The last time most people attempted to start a business was probably when they set up a lemonade stand in third grade. But fast-forward a dozen years, add some marketable skills or a niche to fill, and there is no reason anyone can’t make a little cash on the side and venture into the world of business again.
Take School of Nursing sophomore Kate Pittel, for example. She creates unique handbags and sells them online at www.umich.edu/~kpittel and at three stores around Michigan, including Primitive Vintage in Ann Arbor. Here is her advice:
“Start with something you like. Don’t make anything you wouldn’t enjoy.”
Pittel has sewn since she was eight and said she has always had a flair for fashion, but it was not until high school that the two interests came together. Pittel said she started making purses because of the unimpressive selection she encountered. “I could never justify shelling out big bucks for stuff I thought I could make myself.” Because of her self-described insomnia, Pittel had plenty of time to refine her bagmaking skills in college. “Instead of watching crappy infomercials and bad reruns all night, I started sewing,” she said. Her habit of making the bags during the night spurred her to name her products “Insomnia Handbags.”
“Don’t get discouraged; if you think what you sell is special, chances are someone else will, too.”
Encouraged by compliments from friends, she went to several stores to see if they would sell her bags on consignment, where she and the store would split the revenue from the sales. She was turned down by many owners before finally finding one who took her bags and agreed to sell it for 50 percent consignment. Starting a business “is a lot of hard work,” Pittel said, “but it’s also an amazing accomplishment.”
“Just go for it.”
Two years later, Pittel still basically runs the business herself, with the exception of her website. “I am not tech-savvy, so a friend from high school created and maintains my website. He is fantastic and works in exchange for homemade cookies and care packages,” she said. With the help of a photographer friend, she is planning to release a catalog this summer.
Her final tip for aspiring business people is to “have fun with it. If your business stops being fun, you will be less motivated to do it.”
“There’s a point where you have to stop planning and start acting.”
The project that spurred the creation of the company was www.PartyCampus.com, an organization similar to The Facebook but with a focus on creating a social network and a directory for local nightlife events. When Balfour and Schielke were roommates, they lamented the lack of a social network to coordinate parties on campus and began to toss around ideas about creating a network. Later that summer, Balfour brought the idea up to some entrepreneurs, and was surprised when one of the people offered to become an investor for the company. “Getting yourself out there is the only way you are going to learn the true potential of your product or service,” he said.
“The toughest thing about starting a business is keeping a positive frame of mind and working through the tough times.”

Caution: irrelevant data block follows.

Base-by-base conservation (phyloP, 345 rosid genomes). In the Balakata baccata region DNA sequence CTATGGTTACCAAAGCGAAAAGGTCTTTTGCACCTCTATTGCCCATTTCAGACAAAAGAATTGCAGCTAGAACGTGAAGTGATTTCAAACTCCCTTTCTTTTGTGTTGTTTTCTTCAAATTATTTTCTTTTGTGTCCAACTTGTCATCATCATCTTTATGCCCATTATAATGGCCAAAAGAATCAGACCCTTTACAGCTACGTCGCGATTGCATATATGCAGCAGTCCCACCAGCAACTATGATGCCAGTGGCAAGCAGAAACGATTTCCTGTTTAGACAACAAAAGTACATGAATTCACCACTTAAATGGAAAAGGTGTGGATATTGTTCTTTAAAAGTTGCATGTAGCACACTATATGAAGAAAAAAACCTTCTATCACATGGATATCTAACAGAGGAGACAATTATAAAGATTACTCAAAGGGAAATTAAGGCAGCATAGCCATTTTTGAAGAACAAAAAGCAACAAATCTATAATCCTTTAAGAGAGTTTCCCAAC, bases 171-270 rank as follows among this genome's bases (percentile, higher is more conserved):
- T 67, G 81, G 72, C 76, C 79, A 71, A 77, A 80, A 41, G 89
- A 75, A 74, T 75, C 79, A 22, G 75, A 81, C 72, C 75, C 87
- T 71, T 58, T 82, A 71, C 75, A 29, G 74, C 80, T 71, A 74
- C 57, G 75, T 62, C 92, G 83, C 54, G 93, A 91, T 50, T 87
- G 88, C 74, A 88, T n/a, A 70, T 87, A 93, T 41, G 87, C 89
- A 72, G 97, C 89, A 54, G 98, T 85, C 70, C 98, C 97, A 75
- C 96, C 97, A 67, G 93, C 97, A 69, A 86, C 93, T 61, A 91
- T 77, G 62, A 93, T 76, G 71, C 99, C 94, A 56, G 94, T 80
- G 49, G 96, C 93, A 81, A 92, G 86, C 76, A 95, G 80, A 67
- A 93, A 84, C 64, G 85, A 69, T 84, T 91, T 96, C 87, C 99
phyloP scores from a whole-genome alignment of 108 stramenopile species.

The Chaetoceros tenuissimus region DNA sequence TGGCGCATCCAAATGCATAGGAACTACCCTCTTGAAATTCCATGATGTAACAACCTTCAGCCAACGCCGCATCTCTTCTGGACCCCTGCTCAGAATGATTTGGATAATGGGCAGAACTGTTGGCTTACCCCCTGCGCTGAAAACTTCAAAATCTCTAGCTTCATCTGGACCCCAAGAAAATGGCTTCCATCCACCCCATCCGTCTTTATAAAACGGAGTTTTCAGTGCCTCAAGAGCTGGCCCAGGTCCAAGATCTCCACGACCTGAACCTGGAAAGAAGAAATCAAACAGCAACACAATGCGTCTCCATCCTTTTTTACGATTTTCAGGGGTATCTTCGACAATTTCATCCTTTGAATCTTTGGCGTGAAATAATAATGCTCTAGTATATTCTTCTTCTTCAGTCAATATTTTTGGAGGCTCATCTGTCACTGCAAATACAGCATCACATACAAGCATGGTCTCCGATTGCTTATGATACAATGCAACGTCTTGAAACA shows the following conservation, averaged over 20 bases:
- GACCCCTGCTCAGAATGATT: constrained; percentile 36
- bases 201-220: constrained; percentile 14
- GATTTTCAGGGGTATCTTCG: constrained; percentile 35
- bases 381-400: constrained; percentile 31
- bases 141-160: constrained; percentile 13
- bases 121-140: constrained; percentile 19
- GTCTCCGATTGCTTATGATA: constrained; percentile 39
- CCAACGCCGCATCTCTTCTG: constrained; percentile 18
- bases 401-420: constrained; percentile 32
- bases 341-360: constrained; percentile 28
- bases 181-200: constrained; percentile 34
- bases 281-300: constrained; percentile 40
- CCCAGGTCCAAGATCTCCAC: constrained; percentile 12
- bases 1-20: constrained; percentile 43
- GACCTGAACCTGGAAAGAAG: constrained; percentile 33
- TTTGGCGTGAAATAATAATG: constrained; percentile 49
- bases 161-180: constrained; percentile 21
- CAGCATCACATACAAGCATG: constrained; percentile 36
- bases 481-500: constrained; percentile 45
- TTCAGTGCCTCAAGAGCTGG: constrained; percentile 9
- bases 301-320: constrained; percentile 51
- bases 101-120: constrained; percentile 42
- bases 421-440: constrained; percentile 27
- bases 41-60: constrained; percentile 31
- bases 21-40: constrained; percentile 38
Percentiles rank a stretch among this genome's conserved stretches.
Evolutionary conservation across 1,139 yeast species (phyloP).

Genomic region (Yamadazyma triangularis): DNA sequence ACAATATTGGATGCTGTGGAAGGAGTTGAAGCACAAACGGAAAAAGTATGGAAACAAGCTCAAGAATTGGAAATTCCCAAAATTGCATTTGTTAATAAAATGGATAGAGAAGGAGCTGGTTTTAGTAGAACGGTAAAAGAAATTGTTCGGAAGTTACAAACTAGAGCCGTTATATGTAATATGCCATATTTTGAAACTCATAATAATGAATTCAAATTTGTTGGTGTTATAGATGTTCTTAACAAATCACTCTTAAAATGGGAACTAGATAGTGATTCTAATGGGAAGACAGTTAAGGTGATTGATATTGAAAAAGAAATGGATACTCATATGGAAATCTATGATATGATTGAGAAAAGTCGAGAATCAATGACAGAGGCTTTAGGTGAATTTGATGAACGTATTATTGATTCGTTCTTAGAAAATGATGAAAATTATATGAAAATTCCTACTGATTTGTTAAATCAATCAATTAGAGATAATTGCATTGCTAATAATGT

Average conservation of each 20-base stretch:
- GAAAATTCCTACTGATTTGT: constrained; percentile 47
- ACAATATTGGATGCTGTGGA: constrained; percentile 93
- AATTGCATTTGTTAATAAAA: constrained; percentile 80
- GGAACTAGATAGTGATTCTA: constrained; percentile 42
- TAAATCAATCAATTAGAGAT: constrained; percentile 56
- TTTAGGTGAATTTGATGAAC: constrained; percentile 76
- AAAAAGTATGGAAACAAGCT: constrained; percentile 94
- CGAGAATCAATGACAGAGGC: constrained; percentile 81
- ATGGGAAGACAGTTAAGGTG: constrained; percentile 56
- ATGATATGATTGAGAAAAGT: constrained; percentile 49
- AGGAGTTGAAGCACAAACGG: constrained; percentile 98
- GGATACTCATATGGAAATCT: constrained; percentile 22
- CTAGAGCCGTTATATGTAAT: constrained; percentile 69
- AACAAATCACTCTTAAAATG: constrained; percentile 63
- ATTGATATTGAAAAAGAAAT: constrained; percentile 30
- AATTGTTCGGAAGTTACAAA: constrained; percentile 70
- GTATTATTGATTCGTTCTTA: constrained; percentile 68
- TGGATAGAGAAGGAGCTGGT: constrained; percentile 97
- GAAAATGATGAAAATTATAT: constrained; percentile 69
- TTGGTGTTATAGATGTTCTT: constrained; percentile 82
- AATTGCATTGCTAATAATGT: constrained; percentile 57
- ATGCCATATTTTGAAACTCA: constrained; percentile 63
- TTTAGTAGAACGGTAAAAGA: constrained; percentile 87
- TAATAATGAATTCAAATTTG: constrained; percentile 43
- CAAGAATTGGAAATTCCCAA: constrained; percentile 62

Balfour found that many people do not respect college students who dabble in business. “It was hard to convince someone to invest in two young people still in college, with no degree, in a sector of business that was just bouncing back from one of the biggest crashes of all time,” Balfour said. He also found that running a business took up a great deal of time and, in the process, has had to sacrifice being on the men’s varsity rowing team. Also, The Facebook has soared ahead of PartyCampus.com in popularity as an online social organization, and Balfour and Schielke had to figure out how to find another niche for Partycampus.com.
“You need to keep believing in your concept”
Nevertheless, Balfour and Schielke have not given up on PartyCampus.com by any means. They plan to relaunch it in February as an online college social magazine featuring articles written by college students from all over the United States. They also have a new project that they declined to reveal details about. As they have learned from their competition with The Facebook, their company has expanded from just Balfour and Schielke to include four programmers, about 12 writers and two prospective editors. Most of all, they have gained experience in what they want to do in life and, as Balfour said, “I was amazingly lucky to be able to do it at such a young age.”
Balfour’s advice to aspiring business people is straightforward and concise. “Do your research, have a bias towards action and stop making excuses,” he said. As he explained, someone who wants to start their own business should be taking every available opportunity to learn about their respective field and business in general.
Like Pittel, he also recommends that someone who wants to start a business needs to risk failure to try and market their product. “So many great concepts are developed but never put into action because people are afraid and kill their idea with being too conservative,” he said, “Entrepreneurship is not something for those that have to know what all the results of a certain action will be.” Finally, he adds that the most effective method of solving every problem is to spend your time looking for the answer instead of complaining about the problem.
And so as Pittel, Balfour and Schielke reveal, when it comes to starting a business, the hardest step is stepping out.